The Smashing Pumpkins Fan Who Became the Band’s Bassist | Trending Viral hub

Rolling Stone interview series Unknown Legends features long-form conversations between senior writer Andy Greene and veteran musicians who have toured and recorded alongside icons for years, if not decades. All are renowned in the business, but some are less well known to the general public. Here, these artists tell their complete stories, giving an up-close look at life on music’s A list. This edition features bassist Ginger Pooley.

When Ginger Pooley was in high school in the Nineties, she cut out a photo of the Smashing Pumpkins from Rolling Stone and taped it to her bedroom mirror. She was just learning to play bass, and no band meant more to her. “The emotion that Billy (Corgan) conveyed lyrically and sonically really connected with me,” she tells Rolling Stone. “And obviously, D’arcy (Wretzky) was so cool to me as a female bass player. The first time I played live during a high school talent show, we played (the 1993 Pumpkins song) ‘Hummer.’”

When Billy Corgan reassembled the Pumpkins in 2007 following a seven-year breakup, Wretzky was nowhere in sight. Hole bassist Melissa Auf der Maur, who played with the Pumpkins for a brief time between 1999 and 2000, wasn’t there either. The job went to Pooley, who found herself once again playing “Hummer,” only this time as an official member of her favorite band. “It was like I accidentally manifested it,” she says, “by taping that photo to my mirror.”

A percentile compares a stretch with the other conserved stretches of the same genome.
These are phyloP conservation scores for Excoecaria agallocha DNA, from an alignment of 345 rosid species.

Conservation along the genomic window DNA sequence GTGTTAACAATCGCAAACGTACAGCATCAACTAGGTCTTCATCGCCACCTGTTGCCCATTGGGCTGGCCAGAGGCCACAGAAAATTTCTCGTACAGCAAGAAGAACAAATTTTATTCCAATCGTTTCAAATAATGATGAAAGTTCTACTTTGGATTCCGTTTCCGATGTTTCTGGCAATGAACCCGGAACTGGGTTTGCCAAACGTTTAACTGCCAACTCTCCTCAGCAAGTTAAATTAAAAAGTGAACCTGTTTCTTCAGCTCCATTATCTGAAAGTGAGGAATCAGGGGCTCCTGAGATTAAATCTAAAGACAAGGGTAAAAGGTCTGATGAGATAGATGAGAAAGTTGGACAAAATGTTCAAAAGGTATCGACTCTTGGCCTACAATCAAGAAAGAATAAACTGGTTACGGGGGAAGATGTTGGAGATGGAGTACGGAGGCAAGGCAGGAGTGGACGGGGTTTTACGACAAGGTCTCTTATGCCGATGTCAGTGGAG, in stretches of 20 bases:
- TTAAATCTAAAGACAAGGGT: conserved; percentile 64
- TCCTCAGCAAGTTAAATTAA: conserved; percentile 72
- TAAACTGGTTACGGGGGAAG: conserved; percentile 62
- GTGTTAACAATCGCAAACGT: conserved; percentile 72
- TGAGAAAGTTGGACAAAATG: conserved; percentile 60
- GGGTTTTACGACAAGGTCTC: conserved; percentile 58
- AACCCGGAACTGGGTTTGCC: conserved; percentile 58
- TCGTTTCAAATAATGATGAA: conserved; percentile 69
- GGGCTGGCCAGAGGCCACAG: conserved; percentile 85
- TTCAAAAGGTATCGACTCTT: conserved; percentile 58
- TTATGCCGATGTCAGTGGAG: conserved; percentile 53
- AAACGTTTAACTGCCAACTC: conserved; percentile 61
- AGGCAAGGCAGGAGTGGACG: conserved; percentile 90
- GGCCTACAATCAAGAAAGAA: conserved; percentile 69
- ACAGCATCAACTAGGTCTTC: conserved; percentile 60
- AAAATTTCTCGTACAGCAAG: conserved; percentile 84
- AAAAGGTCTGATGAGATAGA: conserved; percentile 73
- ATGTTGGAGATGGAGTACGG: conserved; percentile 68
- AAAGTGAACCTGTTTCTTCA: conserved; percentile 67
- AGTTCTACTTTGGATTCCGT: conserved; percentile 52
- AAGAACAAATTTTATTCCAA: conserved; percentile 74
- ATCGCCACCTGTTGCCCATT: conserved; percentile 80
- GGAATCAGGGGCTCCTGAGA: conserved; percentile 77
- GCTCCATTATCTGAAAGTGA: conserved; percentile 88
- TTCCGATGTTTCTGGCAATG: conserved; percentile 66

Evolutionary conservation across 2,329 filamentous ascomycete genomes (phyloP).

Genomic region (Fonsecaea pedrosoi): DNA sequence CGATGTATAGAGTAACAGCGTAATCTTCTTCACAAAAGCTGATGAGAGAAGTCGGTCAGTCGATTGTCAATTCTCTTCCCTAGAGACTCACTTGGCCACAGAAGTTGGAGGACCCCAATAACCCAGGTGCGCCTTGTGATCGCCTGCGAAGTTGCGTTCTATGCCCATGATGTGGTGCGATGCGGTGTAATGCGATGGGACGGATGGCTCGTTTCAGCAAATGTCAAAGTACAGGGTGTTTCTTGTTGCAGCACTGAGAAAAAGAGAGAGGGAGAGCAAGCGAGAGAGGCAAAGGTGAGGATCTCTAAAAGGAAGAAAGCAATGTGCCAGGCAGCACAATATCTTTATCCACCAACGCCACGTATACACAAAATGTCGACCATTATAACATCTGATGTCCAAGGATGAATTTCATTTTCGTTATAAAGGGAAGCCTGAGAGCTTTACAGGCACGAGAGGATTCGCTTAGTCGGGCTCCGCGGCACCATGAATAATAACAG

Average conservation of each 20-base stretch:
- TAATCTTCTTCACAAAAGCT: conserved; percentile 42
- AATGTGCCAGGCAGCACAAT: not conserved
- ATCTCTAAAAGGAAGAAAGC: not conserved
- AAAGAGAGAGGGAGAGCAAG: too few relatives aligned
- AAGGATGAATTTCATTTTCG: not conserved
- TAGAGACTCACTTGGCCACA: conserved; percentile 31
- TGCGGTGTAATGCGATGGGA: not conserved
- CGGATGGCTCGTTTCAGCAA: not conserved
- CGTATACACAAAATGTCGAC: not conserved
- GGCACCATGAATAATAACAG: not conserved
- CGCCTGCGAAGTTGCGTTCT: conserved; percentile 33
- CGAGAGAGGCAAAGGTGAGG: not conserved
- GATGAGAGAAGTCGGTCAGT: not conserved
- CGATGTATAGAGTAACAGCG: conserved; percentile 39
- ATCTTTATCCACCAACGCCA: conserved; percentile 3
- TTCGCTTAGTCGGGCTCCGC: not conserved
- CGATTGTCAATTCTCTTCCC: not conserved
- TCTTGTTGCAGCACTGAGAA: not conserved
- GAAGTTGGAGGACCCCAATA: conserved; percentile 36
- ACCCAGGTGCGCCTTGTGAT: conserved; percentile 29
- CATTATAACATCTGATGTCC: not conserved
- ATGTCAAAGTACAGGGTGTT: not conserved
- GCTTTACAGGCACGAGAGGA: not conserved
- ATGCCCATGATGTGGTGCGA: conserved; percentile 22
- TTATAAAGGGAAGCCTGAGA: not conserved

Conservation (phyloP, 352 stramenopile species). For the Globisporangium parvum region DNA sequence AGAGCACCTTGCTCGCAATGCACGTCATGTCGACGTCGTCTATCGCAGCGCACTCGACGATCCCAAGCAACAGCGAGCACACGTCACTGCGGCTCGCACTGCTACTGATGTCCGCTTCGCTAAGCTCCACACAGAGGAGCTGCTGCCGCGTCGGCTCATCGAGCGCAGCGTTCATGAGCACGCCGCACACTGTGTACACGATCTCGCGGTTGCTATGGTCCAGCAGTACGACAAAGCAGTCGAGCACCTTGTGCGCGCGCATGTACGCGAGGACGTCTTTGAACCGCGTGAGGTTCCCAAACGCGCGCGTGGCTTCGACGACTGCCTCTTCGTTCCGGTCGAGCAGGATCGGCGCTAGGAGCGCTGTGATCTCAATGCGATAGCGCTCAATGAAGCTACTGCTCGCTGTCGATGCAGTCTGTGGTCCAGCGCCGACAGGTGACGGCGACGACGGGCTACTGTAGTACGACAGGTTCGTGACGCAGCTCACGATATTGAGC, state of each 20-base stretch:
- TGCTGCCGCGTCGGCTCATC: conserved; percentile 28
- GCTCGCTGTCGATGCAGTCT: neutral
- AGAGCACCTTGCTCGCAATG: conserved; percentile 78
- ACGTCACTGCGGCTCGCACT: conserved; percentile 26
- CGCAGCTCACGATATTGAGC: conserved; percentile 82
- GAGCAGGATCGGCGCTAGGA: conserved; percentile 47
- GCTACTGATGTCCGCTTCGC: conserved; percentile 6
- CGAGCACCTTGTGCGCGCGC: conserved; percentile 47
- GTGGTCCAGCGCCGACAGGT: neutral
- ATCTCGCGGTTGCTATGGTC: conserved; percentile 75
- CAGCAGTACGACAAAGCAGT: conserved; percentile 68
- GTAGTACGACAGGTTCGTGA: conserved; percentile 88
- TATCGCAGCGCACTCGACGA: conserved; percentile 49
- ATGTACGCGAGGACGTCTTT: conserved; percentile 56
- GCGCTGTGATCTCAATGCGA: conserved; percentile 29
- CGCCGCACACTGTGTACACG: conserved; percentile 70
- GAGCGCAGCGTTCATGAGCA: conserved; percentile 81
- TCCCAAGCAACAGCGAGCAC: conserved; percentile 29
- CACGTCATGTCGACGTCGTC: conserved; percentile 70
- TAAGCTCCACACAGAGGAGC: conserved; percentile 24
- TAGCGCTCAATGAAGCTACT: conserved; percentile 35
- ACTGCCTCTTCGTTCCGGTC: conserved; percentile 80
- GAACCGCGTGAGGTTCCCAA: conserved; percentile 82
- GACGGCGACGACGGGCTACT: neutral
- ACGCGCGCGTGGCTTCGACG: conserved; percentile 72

This wasn’t an easy gig. Fans were overjoyed that Billy Corgan and original Smashing Pumpkins drummer Jimmy Chamberlain had put the band back together, but dismayed that Wretzky and guitarist James Iha weren’t a part of it. They were also playing sets heavy on their new LP Zeitgeist, and relatively light on Nineties hits. “We were given spaced-out, fuzzed-out, guitar-drenched odysseys that started to quickly wear down the crowd,” read a typical live view from this era in the Oakland Tribune. “The voyage through the new album’s ‘United States’ felt longer than a cross-country trip.”

Fortunately for Pooley, little of the negativity reached her. “Social media was just starting,” she says. “I didn’t see much of it. I was conscious that some fans were hoping to see D’arcy. I hoped they weren’t disappointed. I was like, ‘Sucks for them, but hey, I gotta do this.’ I was just looking at what was happening at that moment, and looking ahead.”

Pooley’s road to the Smashing Pumpkins began three decades earlier in Orange County, California. Her first musical memories involve listening to the the Carpenters and the Bee Gees on eight-track. By the time she reached middle school, she’d moved onto Paula Abdul and other Top 40 acts. Everything changed one day when she was rollerskating with a friend. “We switched our Walkmans and she had the Doors and Led Zeppelin,” Pooley says. “I remember going, ‘What in the world is this?’ It was my big moment of hearing rock & roll for the first time. It tapped into my middle school angst.”

When she was 14, she saw a local metal band play a party in a field. Her friend was on bass. “That was the first time I saw a band play with a group of people my age,” she says. “It was also the first time that I saw the bass. I was like, ‘OK, that’s the instrument I’m going to play.’ From there, I had a couple guy friends in high school, and they would show me Metallica songs or riffs or whatever, and then I started taking lessons at the local music shop.”